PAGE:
ying to just select the sky, where I had the little glow, okay. Right now, if I make any kind of change to my image, it's only gonna happen to the area that's selected, and usually I'd be more critical of that selection and be careful of making it. Right now we just need to do it, being in a hurry. I'm gonna do an adjustment layer now. You can use anything you want, brightness and contrast, curves, whatever you know how to use, and if you look at my mask, that selection got converted into the mask, which means, right now, this adjustment can only affect the area I had selected, which is my sky. What I'm gonna do is in this adjustment, I'm gonna brighten the image a little bit. The entire sky will get bright. Then I'll grab my Paintbrush tool. I'll paint with black with a soft edge brush, and I'm just gonna get it off of most of the sky, so that the only part of the sky this adjustment is affecting, is the part really close to that tower. Tower, it's not really a tower, Pagoda. So it's out here. So if you look at the mask, do you see it's just around the Pagoda, and so if I turn it off and on, can you see how it's just doing that, and do you see how I happened to pick approximately the right amount to get it in, but making the selection in the sky made it so it didn't affect the temple, and then I painted it with black, to say don't affect the rest of this sky, soft edge brush, tried to end relatively close to that, but usually I can help to eliminate that. I'm not gonna save that one, 'cause that wasn't precise enough. Questions, comments, concerns? What are we getting? I have a question, follow-up question, from Jack P. with regard to focus stacking. When do you do it manually versus allowing Photoshop to do it? Is it kind of like those scenarios where you said you had to be careful with regard to what was-- I rarely do focus stacking manually because it's very difficult to get them to blend together and look correct. What I would do, more or less, is if Photoshop didn't do a good job, I would try to find a specialized tool that's designed only for focus stacking. Oh, come on, there's two of them that come to mind. One is called Helicon Focus. Sorry that was my accessing the fileable back there. The other one is not coming to mind at the moment, but I would try to find a specialized tool designed only for that particular task, because usually they'll have more features and be able to handle more difficult images than a tool that can do just about everything, and it happens to have that feature. It's just like if you buy the copier, scanner, fax machine, you know, beverage cooler, all built in one, is it good at any of those things, compared to the dedicated fax machine or the dedicated scanner? Same thing with software. So look for a specialized tool for it, it'd be better, yeah. Maybe, another question had come in from Magnes Studio, who said, in yesterday's sessions you talked about blurring elements in the background in camera by narrowing depth of field via aperture. Yes. Have you ever used Photoshop layers with masks and smart blur filters? Have I ever? Well, yes, if you say have I ever, (laughs). When would you? Do I regularly? When would you? No I don't. I will sometimes soften a background a little bit, but usually it's not to get the really out of focus look. It's just to make it so it's not crisp. Instead I can make my subject crisp, and that helps keep my eye on the subject, but if I really want it to look like it's out of focus, there are too many situations where it's almost impossible to do it. You know, I have one person's face, and directly behind them, overlapping their shoulder is another person's face. I want that other person's face to look like it's naturally out of focus. When I try to blur it, the transition between their shoulder and other things, it's gonna make it so it's, it's not gonna look anywhere near real life. I will on occasion though, play with some things, but the difference of in camera versus digital when it comes to that, there's no comparison. Sure, if I owned a lens that only went to f56 or something, where I can't get to f2.8, I might need to resort to that, but I wouldn't look forward to it. I would much rather carry a big heavy lens than get gorgeous images right out of the camera, so, but that's just me.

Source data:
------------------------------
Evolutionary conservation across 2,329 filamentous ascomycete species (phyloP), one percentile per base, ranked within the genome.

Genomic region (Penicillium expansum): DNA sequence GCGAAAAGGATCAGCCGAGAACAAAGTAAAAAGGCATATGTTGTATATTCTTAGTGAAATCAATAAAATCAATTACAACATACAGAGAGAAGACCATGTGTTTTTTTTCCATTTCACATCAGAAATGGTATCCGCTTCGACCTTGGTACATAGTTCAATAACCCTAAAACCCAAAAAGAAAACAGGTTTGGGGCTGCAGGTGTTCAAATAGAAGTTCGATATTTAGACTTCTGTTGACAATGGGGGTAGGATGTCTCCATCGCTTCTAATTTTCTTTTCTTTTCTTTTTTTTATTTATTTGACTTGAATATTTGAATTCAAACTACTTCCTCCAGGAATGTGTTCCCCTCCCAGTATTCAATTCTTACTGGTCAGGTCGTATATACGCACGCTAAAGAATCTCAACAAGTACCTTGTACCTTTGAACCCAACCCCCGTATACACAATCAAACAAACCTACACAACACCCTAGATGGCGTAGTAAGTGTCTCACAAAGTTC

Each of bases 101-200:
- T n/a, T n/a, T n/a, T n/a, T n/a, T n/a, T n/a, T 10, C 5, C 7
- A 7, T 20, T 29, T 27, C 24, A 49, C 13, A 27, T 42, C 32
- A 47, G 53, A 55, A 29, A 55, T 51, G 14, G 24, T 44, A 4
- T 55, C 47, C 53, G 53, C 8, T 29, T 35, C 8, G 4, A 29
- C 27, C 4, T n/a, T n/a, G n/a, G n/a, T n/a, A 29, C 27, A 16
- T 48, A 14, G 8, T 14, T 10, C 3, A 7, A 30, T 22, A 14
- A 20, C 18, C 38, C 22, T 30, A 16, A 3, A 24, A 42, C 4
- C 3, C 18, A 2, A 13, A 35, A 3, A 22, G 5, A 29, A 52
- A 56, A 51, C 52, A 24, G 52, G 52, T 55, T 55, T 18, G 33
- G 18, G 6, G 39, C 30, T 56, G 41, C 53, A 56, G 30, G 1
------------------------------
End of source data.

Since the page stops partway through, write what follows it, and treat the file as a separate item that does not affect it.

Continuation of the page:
Class Description

It takes the perfect combination of gear, exposure, and creative thinking to produce travel images that stand out from the rest. Learn the how to bring the critical ingredients together in Travel Photography: The Complete Guide with Ben Willmore.

Fresh off a seven-country, two-month international trip, Ben will share everything it takes to create exciting and memorable travel images. You’ll learn how to:

  • Deal with everyday tourists in your shots 
  • Select the best lens for each situation 
  • Organize the chaos of a scene into a compelling image

Ben will cover everything you want to know about selecting, packing, and protecting gear. You’ll also develop an efficient digital workflow that fits the fast-paced lifestyle of travel shooting.

Don’t go on your next travel adventure without the insights and skills you need to capture high-quality images, fast processing – join Ben Willmore for Travel Photography: The Complete Guide.

Reviews